Photo source:                                           A personal care robot from the Disney film Big Hero 6 wants to make sure his owner is taking care of himself. Likewise, he wants others to monitor their wellness, from physical to mental.

July 24th

Instead of GRE tutoring and preparation, all the Scholars were in one room and we learned about some handy and helpful websites to aid us for graduate and/or professional school.
These websites are: – career advice for PhDs, by PhDs – this requires money to join – my Individual Development Plan –  an account must be created to access materials –
The site provides the following:

  • Exercises to help you examine your skills, interests, and values
  • A list of 20 scientific career paths with a prediction of which ones best fit your skills and interests
  • A tool for setting strategic goals for the coming year, with optional reminders to keep you on track
  • Articles and resources to guide you through the process

Imagine PhD – – FREE career exploration and planning for the humanities and social sciences. An account must be created to access assessments and other resources – Helping graduate students and PhDs envision, prepare for, and excel in non-academic careers since 1999
They have a PhD career finder, discussion boards, job listing boards, local meet-ups and more.

Slack – – a chat app used by graduate students to collaborate and to chat, and is also utilized by teams/groups of people in workforce and business
This is FREE for small groups of people, for unlimited time. The other two plans cost money, monthly.

The GRE instructors we had for the summer informed us to go to conferences, to look at success stories, and to not let the competitiveness of a program deter us from applying! They also told us about academic Twitter; we could have a separate Twitter account for academic and professional purposes, to network with other people in our fields and disciplines and to share our achievements, aside from our personal and private accounts.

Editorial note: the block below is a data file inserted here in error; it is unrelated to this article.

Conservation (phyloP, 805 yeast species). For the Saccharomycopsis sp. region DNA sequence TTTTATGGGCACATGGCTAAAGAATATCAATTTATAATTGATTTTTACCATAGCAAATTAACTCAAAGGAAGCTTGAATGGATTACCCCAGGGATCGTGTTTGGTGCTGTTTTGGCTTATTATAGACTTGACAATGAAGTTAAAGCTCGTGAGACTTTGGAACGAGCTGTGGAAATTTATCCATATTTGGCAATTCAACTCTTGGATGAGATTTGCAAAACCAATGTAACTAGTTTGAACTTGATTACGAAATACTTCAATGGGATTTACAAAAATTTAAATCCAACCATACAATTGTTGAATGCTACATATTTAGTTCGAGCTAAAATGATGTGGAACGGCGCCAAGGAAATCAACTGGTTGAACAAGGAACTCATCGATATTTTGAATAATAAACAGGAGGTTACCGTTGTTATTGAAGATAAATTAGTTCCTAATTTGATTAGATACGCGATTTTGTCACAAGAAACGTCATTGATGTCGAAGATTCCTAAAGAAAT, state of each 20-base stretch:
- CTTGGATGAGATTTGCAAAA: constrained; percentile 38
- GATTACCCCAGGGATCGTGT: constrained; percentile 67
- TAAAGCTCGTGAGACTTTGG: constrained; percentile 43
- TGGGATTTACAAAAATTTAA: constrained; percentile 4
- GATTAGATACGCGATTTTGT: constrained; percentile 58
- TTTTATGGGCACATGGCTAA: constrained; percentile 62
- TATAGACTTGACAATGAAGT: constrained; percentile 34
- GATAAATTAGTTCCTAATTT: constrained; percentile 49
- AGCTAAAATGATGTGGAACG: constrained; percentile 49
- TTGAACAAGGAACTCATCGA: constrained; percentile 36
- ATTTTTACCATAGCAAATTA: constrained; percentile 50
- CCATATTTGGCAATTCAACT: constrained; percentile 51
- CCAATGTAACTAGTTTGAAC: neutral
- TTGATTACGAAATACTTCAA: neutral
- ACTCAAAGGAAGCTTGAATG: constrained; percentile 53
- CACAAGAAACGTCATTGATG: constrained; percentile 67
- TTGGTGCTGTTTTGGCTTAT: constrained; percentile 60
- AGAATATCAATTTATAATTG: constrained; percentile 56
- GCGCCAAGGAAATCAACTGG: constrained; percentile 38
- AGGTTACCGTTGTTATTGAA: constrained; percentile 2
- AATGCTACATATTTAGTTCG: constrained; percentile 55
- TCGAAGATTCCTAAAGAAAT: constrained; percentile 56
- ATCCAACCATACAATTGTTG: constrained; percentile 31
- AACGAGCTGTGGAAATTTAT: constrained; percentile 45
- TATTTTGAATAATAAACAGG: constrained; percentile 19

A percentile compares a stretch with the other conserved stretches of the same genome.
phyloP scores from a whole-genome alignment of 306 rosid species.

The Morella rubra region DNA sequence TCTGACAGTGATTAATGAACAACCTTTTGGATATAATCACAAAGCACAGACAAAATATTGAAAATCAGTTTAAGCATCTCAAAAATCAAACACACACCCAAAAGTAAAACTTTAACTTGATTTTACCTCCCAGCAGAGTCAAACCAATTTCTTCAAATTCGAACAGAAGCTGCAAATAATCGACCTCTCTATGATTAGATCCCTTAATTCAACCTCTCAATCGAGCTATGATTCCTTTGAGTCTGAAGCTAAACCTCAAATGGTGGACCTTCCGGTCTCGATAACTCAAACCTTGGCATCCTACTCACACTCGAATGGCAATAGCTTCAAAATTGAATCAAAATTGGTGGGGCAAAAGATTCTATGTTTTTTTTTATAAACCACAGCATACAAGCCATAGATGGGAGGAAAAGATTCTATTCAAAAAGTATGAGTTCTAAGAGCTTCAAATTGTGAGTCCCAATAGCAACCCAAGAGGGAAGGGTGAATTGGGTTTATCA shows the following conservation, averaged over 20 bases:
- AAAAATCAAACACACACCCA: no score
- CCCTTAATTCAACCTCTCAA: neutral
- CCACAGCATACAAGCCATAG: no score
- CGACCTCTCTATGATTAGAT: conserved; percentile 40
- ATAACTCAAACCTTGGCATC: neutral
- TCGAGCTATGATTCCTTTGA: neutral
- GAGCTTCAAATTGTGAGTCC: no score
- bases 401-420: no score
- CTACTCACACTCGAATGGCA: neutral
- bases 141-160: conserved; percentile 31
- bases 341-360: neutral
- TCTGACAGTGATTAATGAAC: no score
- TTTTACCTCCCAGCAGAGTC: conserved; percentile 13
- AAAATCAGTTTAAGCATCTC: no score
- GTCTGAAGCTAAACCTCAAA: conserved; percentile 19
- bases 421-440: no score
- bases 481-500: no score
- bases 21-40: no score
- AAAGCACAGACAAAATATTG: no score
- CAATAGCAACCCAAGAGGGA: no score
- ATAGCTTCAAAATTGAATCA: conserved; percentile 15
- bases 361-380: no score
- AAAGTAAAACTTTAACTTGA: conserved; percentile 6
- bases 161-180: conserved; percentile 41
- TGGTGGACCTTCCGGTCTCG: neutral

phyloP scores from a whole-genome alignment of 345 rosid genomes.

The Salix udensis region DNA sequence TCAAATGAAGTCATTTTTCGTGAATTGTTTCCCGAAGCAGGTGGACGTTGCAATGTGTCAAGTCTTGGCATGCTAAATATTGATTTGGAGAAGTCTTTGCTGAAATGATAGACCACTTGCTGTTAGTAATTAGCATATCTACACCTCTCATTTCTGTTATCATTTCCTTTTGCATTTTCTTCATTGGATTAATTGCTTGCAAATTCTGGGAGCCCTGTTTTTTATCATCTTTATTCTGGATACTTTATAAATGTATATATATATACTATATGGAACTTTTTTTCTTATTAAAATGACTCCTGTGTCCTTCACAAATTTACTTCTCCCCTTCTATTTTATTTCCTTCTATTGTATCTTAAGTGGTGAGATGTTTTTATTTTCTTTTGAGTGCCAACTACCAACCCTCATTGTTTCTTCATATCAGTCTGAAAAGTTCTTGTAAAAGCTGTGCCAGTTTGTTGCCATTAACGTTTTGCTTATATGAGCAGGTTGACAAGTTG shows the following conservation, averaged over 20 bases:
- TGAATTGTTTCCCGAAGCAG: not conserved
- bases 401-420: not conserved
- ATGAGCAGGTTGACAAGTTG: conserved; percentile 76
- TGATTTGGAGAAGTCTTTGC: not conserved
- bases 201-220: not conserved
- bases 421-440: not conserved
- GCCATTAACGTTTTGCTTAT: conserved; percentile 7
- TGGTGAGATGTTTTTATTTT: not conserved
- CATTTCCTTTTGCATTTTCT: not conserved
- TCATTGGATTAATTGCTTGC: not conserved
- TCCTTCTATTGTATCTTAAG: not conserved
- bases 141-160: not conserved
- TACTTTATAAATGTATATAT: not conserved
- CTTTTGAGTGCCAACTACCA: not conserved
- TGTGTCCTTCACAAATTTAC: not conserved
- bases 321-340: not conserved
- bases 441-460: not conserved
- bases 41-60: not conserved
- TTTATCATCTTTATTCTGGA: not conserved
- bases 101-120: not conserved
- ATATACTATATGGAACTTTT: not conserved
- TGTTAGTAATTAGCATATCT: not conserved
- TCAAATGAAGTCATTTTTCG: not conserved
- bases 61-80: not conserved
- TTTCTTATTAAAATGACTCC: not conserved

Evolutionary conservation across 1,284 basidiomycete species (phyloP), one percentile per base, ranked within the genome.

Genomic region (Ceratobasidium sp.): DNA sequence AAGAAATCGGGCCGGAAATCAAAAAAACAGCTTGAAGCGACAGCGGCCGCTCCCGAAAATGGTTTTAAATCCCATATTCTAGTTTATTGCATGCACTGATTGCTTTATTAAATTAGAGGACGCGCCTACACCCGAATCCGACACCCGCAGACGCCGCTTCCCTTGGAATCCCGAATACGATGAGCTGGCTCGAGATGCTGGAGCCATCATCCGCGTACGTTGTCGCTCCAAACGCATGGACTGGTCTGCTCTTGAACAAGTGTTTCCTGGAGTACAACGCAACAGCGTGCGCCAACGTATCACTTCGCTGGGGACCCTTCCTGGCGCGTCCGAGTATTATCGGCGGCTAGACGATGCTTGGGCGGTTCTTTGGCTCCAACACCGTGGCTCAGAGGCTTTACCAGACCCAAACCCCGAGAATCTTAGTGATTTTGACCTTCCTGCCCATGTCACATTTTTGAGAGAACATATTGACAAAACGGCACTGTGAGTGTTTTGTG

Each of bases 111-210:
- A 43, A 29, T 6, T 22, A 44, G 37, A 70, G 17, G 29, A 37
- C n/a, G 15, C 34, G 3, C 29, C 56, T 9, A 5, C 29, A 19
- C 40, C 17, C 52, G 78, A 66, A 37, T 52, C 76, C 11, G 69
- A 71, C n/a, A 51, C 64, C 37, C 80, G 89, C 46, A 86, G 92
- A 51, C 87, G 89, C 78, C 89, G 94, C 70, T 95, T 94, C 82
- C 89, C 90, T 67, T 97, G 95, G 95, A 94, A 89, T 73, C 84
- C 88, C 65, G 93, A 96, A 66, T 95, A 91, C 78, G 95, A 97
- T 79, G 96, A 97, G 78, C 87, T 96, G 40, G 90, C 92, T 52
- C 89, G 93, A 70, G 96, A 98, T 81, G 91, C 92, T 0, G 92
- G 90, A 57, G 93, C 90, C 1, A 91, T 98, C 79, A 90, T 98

July 25th
We had a SROP Closing Luncheon, where Scholars and their faculty mentors and some graduate students had lunch together and mingled. Ms. Diana gave a speech and thanked everyone for being in the program. At the end of the lunch, I presented my poem!

After this luncheon, the summer undergraduate research conference (SURC) began; it was from 1 to 5 pm, and students were placed into one of two sessions, so they were not presenting for a full four hours, but only two hours. Still, I was extremely anxious and did not want to present. I often have a concern that my research is not good enough, that I did not get enough research done and could have done mucmore, and other worries. I had several people stop by my poster. One sociology student who was at University of Iowa came up to me to discuss my research. I even printed out 20 business cards to hand out to people.

I appreciate the poster having a glossy finish. It should be resistant to water and other damages. It is also text-heavy, which can deter people from approaching the poster. I just like providing ample information for people.

July 26th
This was a free day for many scholars, besides our awards ceremony that evening. Some scholars were busy printing their posters somewhere around campus. With two friends and my SROP roommate, we went to the medical side of University of Iowa’s campus and got food from food trucks. I tried some delicious gyros. Then we went to the mall to purchase a gift for Ms. Sproles: a Bath & Body Works candle, soap, and lotion, all wrapped up in pretty paper. I also went to some stores downtown for the last time. I really liked the White Rabbit boutique and the Blick Arts Materials, which was where I purchased my tube to hold my research poster. I also quickly toured the Natural History museum on campus; I had been meaning on going to the museum for all of summer, but on my very last day, I finally was able to venture in and look at the history of Iowa and the many taxidermied animals in its various exhibits.

At the beginning of summer, I saw a mere outline of this mural. On my last full day in Iowa City, I finally got to see the finished product.

In the evening, we had a Closing Session and Awards Ceremony. Earlier in the week, we all turned in completed sheets of “SROP Superlatives,” where we nominated scholars for various awards such as “Best Motivator,” “Best Trio,” “Most Likely to Achieve World Peace,” “The World Traveler,” and other fun awards. There were about a dozen superlatives in total. The SROP staff also gave out certificates of completion to everyone, and then gave additional awards to the scholars who did exceptionally well in the program. I received “Best Motivator,” and tied with another scholar for “Most Studious.” I also received the highest votes for “People’s Choice Award for Talent Show.” Outside of the visual arts building where the ceremony was held, a bunch of scholars took group photos, and we walked next door to the arts building to view an art showcase, with art from high school students who were also here in Iowa for some time during the summer. At night, a small handful of us went to a rooftop restaurant to see what Iowa City looked like from up above. While I was feeling sad that SROP was ending, I was still trying to make the most of my limited time and enjoy every moment with my friends.